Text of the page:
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Compare CityDesk to Dreamweaver

I'm mildly competent at using Dreamweaver's Templates.  I happened across this site and wondered if it wouldn't be better for my purposes (a small school and a university department website) than trying to do everything in Dreamweaver.  I'd appreciate responses from anyone who knows more about the relative merits of using Dreamweaver vs. CityDesk.

I'm particularly concerned about generating good navigation through the sites - in Dreamweaver I'm doing it with graphic pop-up menus that requires a somewhat complex sequence with Fireworks and Dreamweaver.  I'd appreciate comments on how easy it is to generate the equivalent using CityDesk. 

To see what I'm attempting to achieve take a look at the current version of the school's site:

James Mitchell
Sunday, March 9, 2003

Citydesk is a content management system, and is no substitution for graphics such as with fireworks and complex html editors such as dreamweaver.

However, only the person(s) creating templates need to worry about graphics, roll over menu's etc. (which you can still do best in Dreamweaver). However, once this is done, anyone can update or add content and even have it added automatically in the (text based) menu's. Even if this is done by the same person experienced in dreamweaver, it is still a great time saver.

Citydesk separates content and layout. Want a new layout? change it seperately. This is not so easy in Dreamweaver.

Adriaan van den Brand
Sunday, March 9, 2003

Based on a quick review of your site, I think that CityDesk would be a good fit. The greatest difficulty will be figuring out how to get your menu system into CityDesk. For the rest of it, CD can easily handle all your text and image layout issues.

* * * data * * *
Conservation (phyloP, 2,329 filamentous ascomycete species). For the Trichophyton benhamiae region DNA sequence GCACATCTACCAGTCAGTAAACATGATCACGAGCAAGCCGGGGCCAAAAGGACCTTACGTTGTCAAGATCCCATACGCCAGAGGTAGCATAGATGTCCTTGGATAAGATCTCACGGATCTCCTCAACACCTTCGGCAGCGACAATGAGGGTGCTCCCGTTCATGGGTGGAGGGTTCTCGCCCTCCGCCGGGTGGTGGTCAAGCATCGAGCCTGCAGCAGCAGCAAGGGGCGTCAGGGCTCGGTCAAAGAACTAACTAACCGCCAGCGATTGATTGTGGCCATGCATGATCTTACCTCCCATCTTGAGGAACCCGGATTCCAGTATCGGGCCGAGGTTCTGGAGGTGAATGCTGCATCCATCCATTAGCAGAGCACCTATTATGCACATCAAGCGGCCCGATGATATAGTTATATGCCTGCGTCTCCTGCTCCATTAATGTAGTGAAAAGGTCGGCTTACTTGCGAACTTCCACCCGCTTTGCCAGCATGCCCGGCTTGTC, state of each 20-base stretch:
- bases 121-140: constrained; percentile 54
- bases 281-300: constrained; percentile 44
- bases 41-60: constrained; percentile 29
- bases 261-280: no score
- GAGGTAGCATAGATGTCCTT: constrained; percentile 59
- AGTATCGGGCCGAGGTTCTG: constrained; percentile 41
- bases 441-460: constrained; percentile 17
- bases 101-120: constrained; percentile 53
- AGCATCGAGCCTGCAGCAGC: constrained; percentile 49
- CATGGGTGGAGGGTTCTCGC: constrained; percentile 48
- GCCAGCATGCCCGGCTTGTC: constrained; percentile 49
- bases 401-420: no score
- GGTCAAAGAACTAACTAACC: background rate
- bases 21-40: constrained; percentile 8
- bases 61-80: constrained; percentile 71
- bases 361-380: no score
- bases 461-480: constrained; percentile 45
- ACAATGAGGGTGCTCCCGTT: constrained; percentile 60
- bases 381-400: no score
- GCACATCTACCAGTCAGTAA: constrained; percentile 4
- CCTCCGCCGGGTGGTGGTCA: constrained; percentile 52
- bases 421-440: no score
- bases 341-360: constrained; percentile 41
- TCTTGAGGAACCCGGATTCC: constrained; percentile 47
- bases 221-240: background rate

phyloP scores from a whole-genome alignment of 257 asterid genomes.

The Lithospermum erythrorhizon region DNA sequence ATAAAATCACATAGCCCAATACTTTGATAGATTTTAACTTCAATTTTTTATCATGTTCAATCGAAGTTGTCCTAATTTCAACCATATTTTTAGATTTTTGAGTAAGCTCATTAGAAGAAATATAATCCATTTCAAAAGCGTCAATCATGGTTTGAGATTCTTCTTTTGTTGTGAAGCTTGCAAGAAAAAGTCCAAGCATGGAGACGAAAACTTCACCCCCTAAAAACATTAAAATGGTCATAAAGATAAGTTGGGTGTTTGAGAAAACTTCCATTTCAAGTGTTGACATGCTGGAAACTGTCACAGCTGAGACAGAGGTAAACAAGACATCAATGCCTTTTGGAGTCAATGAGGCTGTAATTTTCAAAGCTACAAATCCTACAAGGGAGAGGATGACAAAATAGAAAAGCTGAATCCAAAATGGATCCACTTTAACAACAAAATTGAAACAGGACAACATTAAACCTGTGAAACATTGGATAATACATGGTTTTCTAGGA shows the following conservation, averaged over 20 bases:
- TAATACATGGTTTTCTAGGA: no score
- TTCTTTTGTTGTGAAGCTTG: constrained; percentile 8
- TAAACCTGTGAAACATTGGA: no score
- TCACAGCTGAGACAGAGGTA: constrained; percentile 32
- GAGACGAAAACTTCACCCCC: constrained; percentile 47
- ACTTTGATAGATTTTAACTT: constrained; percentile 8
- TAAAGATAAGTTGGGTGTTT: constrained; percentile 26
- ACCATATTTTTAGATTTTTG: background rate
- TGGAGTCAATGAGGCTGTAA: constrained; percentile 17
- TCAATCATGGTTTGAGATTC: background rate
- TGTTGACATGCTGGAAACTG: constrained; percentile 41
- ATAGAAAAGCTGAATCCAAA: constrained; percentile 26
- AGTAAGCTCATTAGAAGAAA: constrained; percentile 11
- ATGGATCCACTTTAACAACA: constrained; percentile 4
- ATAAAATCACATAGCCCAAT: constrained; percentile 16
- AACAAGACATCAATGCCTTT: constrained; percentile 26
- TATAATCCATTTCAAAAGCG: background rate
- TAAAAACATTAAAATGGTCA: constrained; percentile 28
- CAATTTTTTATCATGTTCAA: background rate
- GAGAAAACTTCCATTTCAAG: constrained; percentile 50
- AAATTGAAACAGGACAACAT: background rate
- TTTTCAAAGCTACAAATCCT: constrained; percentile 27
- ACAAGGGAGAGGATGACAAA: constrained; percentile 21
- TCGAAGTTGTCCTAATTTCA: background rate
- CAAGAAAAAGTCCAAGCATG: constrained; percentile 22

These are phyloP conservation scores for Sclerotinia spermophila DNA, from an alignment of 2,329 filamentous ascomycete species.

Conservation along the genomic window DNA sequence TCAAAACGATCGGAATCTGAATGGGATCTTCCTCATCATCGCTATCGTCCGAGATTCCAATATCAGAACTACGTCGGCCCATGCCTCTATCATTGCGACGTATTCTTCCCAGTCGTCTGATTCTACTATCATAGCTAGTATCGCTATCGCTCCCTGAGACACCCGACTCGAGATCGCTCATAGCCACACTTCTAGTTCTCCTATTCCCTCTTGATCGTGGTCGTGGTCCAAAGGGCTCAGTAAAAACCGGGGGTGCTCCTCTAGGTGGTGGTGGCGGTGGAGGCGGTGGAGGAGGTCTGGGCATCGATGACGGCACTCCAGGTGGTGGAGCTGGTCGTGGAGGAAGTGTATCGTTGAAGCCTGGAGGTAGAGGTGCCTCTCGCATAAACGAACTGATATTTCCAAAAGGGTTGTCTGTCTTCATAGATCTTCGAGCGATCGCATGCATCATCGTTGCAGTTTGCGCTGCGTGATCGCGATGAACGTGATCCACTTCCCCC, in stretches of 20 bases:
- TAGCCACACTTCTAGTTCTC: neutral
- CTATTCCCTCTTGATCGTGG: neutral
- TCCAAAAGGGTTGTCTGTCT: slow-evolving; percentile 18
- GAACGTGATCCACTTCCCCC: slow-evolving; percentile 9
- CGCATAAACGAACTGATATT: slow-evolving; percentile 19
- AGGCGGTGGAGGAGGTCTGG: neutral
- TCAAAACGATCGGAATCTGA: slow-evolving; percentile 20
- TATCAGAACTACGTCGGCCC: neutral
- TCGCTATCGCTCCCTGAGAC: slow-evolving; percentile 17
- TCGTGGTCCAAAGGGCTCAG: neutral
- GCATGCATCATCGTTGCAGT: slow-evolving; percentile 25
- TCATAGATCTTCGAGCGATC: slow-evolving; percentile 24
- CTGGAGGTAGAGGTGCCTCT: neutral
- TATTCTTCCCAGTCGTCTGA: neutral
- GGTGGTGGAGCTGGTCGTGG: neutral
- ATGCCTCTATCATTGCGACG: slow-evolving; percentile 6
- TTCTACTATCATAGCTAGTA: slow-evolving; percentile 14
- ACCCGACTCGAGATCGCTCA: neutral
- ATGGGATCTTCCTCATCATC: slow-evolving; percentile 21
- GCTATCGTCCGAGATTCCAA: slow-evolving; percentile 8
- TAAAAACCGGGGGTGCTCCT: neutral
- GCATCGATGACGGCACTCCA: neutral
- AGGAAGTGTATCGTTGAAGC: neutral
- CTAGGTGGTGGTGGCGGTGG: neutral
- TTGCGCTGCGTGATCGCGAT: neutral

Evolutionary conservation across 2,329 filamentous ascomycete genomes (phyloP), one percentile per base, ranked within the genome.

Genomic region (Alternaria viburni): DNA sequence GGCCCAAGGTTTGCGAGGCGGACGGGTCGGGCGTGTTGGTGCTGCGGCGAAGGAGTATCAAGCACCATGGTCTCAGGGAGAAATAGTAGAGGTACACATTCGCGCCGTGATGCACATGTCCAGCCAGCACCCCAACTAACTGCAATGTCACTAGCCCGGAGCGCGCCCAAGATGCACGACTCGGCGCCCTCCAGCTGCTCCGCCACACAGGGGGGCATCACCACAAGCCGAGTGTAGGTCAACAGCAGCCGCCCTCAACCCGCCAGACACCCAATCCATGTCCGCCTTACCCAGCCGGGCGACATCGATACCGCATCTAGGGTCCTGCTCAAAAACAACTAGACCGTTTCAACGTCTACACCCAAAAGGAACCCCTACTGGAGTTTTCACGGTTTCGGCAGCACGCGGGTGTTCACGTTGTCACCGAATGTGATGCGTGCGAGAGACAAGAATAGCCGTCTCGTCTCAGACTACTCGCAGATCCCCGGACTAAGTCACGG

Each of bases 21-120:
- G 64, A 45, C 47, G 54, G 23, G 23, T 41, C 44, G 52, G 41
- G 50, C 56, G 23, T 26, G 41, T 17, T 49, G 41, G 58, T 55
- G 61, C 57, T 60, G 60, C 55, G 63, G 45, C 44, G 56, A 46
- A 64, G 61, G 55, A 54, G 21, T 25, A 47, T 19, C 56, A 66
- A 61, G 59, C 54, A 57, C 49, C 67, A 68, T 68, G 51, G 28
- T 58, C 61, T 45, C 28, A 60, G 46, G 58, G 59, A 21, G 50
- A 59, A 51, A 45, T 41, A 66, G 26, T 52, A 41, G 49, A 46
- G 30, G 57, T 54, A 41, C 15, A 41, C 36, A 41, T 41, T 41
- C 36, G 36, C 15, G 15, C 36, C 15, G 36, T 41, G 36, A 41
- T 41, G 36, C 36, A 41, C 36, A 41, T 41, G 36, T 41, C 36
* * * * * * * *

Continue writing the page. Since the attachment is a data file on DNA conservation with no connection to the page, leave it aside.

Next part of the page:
Adriaan is correct in pointing out the difference between a CM system and a graphics system. I have found that the much greater part of keeping a website together has to due with content management than with the graphics.

For that, CityDesk is probably the most easy to use, versatile CM system going. Once your templates are set, it literally takes minutes to post "complex" pages -- text wrapping around images, for instance.

So yes, I think CD would be appropriate for your school site.

Sunday, March 9, 2003

About menus: Graphic menus can be both great looking and very efficient for humans, but search engines can't see them. So if it is important to you to be seen by Google's robots and the likes, you should keep graphic links to a minimum. On the other hand if this is not important – your users know you already – you can use all the tricks in the book to make fancy navigating systems.

Jorgen Brenting
Monday, March 10, 2003

Thanks to those who've commented here and privately. 

If I could get CD to install I'd be able to test the comparative ease (it installs and then crashes when I try to look at a default file).

I'm still interested in anyone's opinion on the comparative merits of using Dreamweaver templates vs. CD.  It seems to the outsider as though they offer the same thing "pour the content into a container."  What I suspect is that CD makes it much easier  to place that content within a site - my concern there is then accessing it via a menu structure.

James Mitchell
Monday, March 10, 2003

Even Joel has said that he uses Dreamweaver to build / edit CityDesk templates.  I use FrontPage.

Monday, March 10, 2003

Accessing content via menu structure should not be a problem. And if you can populate the menu from Cityscript, it is basically automatic.

Adriaan van den Brand
Monday, March 10, 2003

I've used Dreamweaver Templates.

Dreamweaver Templates are great, but they don't auto-update themselves when you add new content. CityDesk does. I use DW to build my CD templates... usually no more than one per site.

MacroMedia has some new content management engine, but it sucked when I saw it a year or so ago. I would be surprised if CityDesk 2 didn't completely blow it out of the water. All CD needs is a few flashy (pun not intended, but cool anyway) tours & a smarmy brochureware site. =)

You can use dropdowns with CityDesk & I posted something about this a few months back.. maybe as much as a year ago that IMHO are better than the ones Dreamweaver does. I took a look at your site & think this might work for you:

You have to be really comfortable with HTML and at least a little comfortable with JavaScript to get them to work. You also have to buy the DHTML dropdowns. Then again, it's not much more complex than CityScript so any CityDesk "power user" should be OK with it. - posting while on vacation (I have some down time)
Monday, March 10, 2003

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